Enriching sen’s idea of positional objectivity through a reflection on testimonial injustices and adaptive preferences.
Vyt, Charlotte (2018). 'Enriching Sen’s idea of positional objectivity through a reflection on testimonial injustices and adaptive preferences.' Paper presented at the annual conference of the HDCA, Buenos Aires, Argentina 2018.
In this paper, I would like to develop further upon Amartya Sen’s idea of positional objectivity by challenging it with insights linked to testimonial injustices and adaptive preferences. Both of these forms of injustice are linked to the act of theorizing and conceptualizing a person’s position according to me. They are, as such, inevitably bound to be addressed in an adequate theorization of positional objectivity. Furthermore, I believe that positional objectivity, as a concept, can only be upheld if it can adequately situate itself somewhere between both forms of injustice.
Sen’s social justice theory (2009) is concerned with broadening the informational basis of normative evaluations whilst deliberately staying open-ended. His idea of positional objectivity upholds these concerns adequately. However, as a concept, it remains very open-ended and prone to diverse interpretations. Sen makes an initial distinction between personal invariance and positional invariance, only to further extend the concept of interpersonal invariance by relativizing it to a position. Henceforth, objectivity is position-related, making it possible to incorporate positionally dependent observations, beliefs and actions that are central to an individual’s knowledge and practical reason. And ultimately essential to forming a better picture of the injustices and oppressions he/she faces.
The central question I want to ask concerns the ‘data’ that informs positional objectivity. I believe this ‘data’ to be inevitably bound to testimonies individuals formulate about their experiences, perceptions and preferences. This brings me to discuss the particular injustices linked to these testimonies as well as their interpretations by the ones listening to them. According to Miranda Fricker (2007), testimonial injustice, which involves both speaker and hearer, derives from the judgment of the hearer that wrongs the speaker in his/her capacity as a knower. Testimonial injustice is said to be ‘systematic’ when it connects, via a common prejudice, to other types of injustice in several dimensions of social activity (economic, educational, political, etc.). It prevents speakers from successfully inserting knowledge into the public domain. Let alone, considering this knowledge as valuable ‘data’ in informing positional objectivities. Fricker believes the ‘responsible’ hearer needs to develop a critical openness and exercise a parallel sensitivity to the epistemic saliences through ‘doxastic responsibility’ (p. 67). The dominant way of thinking about testimonial injustice assumes that the injustice results from the hearer ignoring the speaker’s claim. This obscures the fact that it is not solely about ignoring, but also about silencing. People’s expressive capacities are, nonetheless, often tied to a repertoire of readily available concepts. However, as José Medina (2012) suggests, oppressed subjects often find ways of expressing their experiences even before such repertoires become available. A particular form of paternalist injustice is at work when these are not taken into account in the overall position of the subject because the position then only reflects what the hearer can subsume under his/her own categories.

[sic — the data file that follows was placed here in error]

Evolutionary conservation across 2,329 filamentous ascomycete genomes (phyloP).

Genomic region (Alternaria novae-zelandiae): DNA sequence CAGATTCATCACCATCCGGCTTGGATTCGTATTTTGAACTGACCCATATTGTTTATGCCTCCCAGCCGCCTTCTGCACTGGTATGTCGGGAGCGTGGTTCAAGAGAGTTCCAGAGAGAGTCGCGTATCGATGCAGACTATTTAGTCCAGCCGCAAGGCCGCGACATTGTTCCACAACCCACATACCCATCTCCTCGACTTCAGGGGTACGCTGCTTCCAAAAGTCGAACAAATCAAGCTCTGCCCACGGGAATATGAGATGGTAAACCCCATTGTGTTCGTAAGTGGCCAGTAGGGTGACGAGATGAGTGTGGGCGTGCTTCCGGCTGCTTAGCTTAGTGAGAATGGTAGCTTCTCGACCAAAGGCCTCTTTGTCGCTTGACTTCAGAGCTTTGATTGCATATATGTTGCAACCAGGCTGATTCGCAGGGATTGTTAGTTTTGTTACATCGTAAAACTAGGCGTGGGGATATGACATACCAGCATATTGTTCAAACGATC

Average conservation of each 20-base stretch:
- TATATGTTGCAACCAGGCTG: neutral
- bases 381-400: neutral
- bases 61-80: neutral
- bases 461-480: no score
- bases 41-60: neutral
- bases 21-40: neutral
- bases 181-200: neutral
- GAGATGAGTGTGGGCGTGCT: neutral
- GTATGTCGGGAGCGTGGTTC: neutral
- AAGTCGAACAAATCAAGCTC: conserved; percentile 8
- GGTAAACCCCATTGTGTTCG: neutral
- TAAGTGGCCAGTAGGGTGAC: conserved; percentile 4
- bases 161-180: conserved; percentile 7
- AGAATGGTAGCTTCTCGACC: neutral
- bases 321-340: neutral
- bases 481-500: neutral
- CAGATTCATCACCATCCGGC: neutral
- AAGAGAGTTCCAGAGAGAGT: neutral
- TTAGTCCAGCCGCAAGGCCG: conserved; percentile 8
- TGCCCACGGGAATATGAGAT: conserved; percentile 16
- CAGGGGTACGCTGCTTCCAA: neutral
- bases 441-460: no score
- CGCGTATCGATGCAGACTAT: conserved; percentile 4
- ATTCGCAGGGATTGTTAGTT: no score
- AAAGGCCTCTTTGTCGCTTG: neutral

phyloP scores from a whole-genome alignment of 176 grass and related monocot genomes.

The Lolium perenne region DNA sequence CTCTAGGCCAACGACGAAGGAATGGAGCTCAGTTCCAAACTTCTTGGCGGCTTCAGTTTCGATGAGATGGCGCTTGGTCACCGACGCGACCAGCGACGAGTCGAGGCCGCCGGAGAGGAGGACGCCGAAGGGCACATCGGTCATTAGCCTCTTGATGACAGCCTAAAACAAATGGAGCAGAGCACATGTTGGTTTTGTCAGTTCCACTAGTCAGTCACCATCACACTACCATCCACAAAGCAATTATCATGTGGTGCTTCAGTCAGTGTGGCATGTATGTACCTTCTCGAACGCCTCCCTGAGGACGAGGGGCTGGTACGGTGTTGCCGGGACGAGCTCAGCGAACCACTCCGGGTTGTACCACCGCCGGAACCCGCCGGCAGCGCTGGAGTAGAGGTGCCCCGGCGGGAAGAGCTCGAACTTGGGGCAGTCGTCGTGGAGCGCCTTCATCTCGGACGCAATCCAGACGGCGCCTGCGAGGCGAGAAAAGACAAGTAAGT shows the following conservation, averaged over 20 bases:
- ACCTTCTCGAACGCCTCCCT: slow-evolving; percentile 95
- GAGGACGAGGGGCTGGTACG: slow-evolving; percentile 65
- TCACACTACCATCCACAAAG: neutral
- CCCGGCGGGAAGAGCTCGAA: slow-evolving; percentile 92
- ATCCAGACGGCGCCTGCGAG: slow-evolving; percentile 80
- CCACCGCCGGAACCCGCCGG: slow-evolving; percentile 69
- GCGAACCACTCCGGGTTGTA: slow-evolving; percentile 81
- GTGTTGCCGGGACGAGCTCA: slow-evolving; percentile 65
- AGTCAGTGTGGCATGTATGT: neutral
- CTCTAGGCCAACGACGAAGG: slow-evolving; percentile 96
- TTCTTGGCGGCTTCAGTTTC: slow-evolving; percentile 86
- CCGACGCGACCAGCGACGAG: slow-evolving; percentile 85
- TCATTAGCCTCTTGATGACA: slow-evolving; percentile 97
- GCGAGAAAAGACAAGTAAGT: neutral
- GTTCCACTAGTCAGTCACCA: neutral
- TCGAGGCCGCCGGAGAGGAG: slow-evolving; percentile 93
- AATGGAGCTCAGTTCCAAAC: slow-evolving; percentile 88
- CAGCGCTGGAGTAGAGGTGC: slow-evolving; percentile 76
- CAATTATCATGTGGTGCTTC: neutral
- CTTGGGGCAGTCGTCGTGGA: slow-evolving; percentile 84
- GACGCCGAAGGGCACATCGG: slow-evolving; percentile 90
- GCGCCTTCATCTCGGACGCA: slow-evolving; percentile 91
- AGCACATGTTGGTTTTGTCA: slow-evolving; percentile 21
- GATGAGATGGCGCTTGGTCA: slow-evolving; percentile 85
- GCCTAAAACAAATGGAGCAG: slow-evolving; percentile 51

But what if the knowledge the speaker inserts in the public domain is heard, but conditioned and seriously limited by the oppressions he/she lives? Or what if his/her testimony is not acknowledged precisely in light of these limitations? People become accustomed to their circumstances and even come to prefer them according to Serene Khader (2011). These preferences are conceptualized as ‘adaptive preferences’ and institutions that wish to improve the lives of oppressed people aim at transforming them. Khader discusses these preferences through what she calls a ‘deliberative perfectionist approach’ which she considers not to impede on the agency nor the autonomy of the subject, being sufficiently culturally sensitive and ultimately designed to bring light to the subject’s deeply held desires for flourishing. This requires, Khader argues, the one who intervenes to use a ‘vague and minimal’ understanding of what flourishing is – which can, later on, be redefined and applied in light of the particular contextual sensitivities. Khader’s interpretation of adaptive preferences is particularly interesting because she redefines them in such a way that the oppressed subjects can be seen as agents making responsible choices within the confined limits of the options available to them. Defined as such, they are testimonies and enlighten the subject’s context. Albeit in a negative way but they shouldn’t be dismissed on the basis of that.
Succinctly, I argue that both testimonial injustice and adaptive preferences deeply situate and contextualize the subject and, as such, should be considered to inform his/her positional objectivity. They are injustices linked to the expression and sharing of the more general injustice. Therefore, they are an integral part of the lived oppression and need to be acknowledged as such.
Key words: Social justice – positional objectivity – testimonial injustice – adaptive preferences.